Government failed to address 'severe reality of housing crisis' , as affordability gap widens
Property affordability ratios across England are worse than at any point since reports from the Office of National Statistics began in 1999.
The Office of National Statistics has just released its latest report on Housing Purchase Affordability in Great Britain 2021.
The report shows that in the financial year ending March 31, 2021, the average home sold in England cost the equivalent of 8.7 times the average annual disposable household income, while in Wales the ratio was 6.0, and in Scotland it was 5.5.
While purchase affordability ratios for the average home are below their peaks in Wales (2007) and Scotland (2008), affordability ratios in England are the most stretched since the series began in 1999.
Across English regions, an average-priced home in the North East cost the equivalent of almost 12 years of income for a low-income household (10th percentile) compared with 40 years in London.
In the most affordable English region, the North East, low-price homes (10th percentile) are available at around five times a 10th percentile or higher disposable household income.
In London, low-priced homes (10th percentile) are available at five times an 80th percentile or higher disposable household income.
James Forrester, managing director of Birmingham-based Barrows and Forrester, said: “The Government has a great deal to answer for when it comes to the plight of today’s homebuyer.
“For years, they’ve insisted on fuelling buyer demand while failing to address the severe reality of the housing crisis by actually building more homes and this has pushed house prices to record highs.
"As a result, the initial cost of a mortgage deposit has also spiralled and now acts as a huge financial barrier, preventing many from realising their dream of homeownership.”
Managing director of HBB Solutions, Chris Hodgkinson, added: “The cost of homeownership is severely out of kilter with the reality facing many homebuyers when it comes to the money they earn, the amount they are able to save and the sums required to purchase a home.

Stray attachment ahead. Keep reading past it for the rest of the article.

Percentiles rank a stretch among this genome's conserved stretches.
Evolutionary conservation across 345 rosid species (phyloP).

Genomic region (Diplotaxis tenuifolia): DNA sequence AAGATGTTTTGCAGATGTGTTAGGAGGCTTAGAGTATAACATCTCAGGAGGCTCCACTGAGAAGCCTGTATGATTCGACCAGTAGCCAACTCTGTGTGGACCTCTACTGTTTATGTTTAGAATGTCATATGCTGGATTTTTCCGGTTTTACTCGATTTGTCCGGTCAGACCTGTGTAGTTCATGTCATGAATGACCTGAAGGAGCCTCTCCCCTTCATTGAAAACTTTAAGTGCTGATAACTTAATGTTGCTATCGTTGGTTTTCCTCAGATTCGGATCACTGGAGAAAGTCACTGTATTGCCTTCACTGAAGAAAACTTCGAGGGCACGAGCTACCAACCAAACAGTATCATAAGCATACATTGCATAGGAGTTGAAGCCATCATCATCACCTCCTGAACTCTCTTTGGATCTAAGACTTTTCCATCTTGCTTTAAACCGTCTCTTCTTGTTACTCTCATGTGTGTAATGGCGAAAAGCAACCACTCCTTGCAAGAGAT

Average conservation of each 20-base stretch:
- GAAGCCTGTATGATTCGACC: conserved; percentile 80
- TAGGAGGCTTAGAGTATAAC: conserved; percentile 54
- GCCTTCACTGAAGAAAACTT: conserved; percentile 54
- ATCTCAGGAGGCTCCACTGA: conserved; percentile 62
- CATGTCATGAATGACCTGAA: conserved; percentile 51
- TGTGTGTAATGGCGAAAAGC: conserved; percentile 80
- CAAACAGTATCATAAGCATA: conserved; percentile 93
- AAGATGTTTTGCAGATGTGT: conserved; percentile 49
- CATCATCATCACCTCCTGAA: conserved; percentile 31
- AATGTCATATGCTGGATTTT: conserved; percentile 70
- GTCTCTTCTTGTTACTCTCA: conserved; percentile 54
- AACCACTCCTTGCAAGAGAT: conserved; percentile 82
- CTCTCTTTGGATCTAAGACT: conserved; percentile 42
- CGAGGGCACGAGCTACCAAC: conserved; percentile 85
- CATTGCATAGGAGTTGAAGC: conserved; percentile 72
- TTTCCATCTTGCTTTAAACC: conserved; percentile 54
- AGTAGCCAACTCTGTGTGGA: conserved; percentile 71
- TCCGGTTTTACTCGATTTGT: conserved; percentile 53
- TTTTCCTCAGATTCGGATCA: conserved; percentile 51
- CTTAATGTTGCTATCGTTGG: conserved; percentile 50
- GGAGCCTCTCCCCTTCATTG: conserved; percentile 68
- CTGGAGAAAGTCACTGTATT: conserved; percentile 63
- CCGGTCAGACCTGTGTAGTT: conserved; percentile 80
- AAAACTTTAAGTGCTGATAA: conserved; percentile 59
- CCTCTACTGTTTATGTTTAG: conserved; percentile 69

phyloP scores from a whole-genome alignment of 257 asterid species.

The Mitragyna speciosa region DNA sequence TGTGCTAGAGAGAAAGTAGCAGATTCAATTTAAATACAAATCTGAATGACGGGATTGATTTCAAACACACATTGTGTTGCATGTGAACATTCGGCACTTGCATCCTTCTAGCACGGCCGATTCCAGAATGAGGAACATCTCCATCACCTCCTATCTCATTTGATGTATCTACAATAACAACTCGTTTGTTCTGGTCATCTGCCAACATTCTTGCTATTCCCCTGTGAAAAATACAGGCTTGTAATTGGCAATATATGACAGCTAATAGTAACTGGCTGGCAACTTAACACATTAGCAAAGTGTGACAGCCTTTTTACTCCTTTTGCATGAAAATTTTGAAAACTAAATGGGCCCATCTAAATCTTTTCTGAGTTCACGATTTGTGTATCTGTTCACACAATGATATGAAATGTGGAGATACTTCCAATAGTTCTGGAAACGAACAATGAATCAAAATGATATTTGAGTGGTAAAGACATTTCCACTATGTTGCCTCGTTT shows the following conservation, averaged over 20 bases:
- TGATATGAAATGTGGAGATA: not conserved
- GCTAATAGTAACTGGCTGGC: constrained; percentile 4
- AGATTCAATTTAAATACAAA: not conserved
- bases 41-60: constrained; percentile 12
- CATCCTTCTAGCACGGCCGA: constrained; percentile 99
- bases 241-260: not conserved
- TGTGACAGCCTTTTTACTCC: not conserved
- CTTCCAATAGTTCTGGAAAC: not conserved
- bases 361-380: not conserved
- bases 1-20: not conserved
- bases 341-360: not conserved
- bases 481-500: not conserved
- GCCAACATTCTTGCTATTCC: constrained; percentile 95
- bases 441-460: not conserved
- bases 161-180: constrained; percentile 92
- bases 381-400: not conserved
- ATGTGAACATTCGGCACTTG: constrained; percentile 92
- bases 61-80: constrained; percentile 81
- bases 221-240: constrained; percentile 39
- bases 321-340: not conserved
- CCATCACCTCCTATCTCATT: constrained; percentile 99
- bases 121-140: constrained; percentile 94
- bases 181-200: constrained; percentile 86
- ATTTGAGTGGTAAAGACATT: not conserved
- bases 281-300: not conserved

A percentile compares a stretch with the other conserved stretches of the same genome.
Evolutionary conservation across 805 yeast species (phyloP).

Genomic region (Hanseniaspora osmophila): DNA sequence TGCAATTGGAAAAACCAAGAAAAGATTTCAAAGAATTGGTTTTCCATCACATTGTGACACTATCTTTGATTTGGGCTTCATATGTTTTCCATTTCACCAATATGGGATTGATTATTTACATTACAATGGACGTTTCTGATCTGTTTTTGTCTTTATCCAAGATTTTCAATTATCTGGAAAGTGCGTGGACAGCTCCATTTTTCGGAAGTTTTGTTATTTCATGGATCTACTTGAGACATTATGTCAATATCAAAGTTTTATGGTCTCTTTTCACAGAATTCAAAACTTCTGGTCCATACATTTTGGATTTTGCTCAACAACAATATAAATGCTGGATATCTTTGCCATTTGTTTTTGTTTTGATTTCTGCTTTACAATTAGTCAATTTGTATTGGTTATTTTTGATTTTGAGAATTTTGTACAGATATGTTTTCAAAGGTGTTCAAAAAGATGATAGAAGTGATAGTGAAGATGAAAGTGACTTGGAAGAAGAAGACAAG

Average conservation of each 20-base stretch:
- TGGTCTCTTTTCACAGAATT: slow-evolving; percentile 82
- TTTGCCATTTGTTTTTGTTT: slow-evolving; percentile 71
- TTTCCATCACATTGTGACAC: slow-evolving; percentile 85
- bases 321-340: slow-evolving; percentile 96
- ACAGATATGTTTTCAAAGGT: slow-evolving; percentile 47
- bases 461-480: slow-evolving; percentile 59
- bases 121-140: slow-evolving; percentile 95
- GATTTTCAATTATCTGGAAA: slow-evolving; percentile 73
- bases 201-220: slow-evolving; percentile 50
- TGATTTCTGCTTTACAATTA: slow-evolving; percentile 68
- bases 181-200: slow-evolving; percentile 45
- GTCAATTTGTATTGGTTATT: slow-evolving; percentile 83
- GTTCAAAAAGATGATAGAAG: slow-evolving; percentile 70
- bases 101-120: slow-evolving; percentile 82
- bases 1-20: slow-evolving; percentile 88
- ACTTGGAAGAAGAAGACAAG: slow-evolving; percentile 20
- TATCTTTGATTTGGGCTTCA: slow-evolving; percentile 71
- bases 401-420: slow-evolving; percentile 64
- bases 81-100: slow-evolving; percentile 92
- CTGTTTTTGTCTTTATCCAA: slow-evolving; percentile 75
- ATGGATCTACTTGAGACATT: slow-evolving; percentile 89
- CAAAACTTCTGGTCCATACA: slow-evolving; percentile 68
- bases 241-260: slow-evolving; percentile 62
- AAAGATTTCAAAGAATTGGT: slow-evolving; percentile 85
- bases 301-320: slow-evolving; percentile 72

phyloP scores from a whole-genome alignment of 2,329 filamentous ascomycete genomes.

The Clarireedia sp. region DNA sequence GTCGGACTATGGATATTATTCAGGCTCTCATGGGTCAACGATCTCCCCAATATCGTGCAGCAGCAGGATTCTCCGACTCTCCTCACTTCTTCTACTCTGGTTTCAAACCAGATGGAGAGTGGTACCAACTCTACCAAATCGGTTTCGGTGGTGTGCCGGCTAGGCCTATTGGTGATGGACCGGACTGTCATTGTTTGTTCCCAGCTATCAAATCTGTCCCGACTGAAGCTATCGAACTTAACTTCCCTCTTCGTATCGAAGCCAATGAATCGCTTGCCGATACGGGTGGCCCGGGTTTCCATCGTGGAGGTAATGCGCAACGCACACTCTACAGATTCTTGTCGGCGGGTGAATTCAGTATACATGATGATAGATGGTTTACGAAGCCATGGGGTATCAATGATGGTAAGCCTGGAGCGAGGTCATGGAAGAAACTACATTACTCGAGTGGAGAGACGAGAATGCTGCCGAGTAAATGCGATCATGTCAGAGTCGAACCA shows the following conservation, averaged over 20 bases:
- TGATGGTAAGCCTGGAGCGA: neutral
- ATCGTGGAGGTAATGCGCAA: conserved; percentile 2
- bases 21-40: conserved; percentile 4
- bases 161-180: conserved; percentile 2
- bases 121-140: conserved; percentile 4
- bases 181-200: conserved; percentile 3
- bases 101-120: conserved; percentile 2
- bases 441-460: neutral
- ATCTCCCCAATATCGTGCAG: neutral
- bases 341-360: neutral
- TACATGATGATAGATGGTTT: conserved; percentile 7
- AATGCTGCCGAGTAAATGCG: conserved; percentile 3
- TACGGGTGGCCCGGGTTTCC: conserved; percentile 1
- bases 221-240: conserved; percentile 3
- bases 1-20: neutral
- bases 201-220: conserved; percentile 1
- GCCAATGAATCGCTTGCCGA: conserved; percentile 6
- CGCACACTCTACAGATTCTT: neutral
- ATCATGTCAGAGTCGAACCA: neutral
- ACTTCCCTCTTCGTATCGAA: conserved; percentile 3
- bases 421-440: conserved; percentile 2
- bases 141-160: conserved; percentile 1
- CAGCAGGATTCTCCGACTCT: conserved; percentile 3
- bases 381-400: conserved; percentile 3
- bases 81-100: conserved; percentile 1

“This has caused many to have borrowed beyond their means while mortgage rates have remained favourable. But with this cost of borrowing now starting to climb, we can expect to see those that have over committed find themselves in financial turmoil as they struggle to cover this increased cost on a below par level of income.”
CEO of Octane Capital, Jonathan Samuels, said: “Despite the nation’s homebuyers enjoying a period of affordability with respect to mortgage rates and monthly repayments, the high cost of securing a mortgage alone has prevented many from climbing the ladder.
“This is due to the fact that property values have increased considerably, but also as a result of comparably stagnant wage growth, not to mention the high cost of renting that prevents many from saving a substantial mortgage deposit.”
Director of Benham and Reeves, Marc von Grundherr, said: “Climbing the ladder is incredibly tough in today’s market, where only those with the financial collateral of an existing property can comfortably negotiate the cost of a property purchase.
“It’s not just an insufficient level of wage growth and the high cost of a deposit pricing many out of the market, there’s additional costs such as stamp duty and solicitors fees.
“No wonder we’re seeing a move towards long-term renting as a lifestyle choice, not just a necessity.”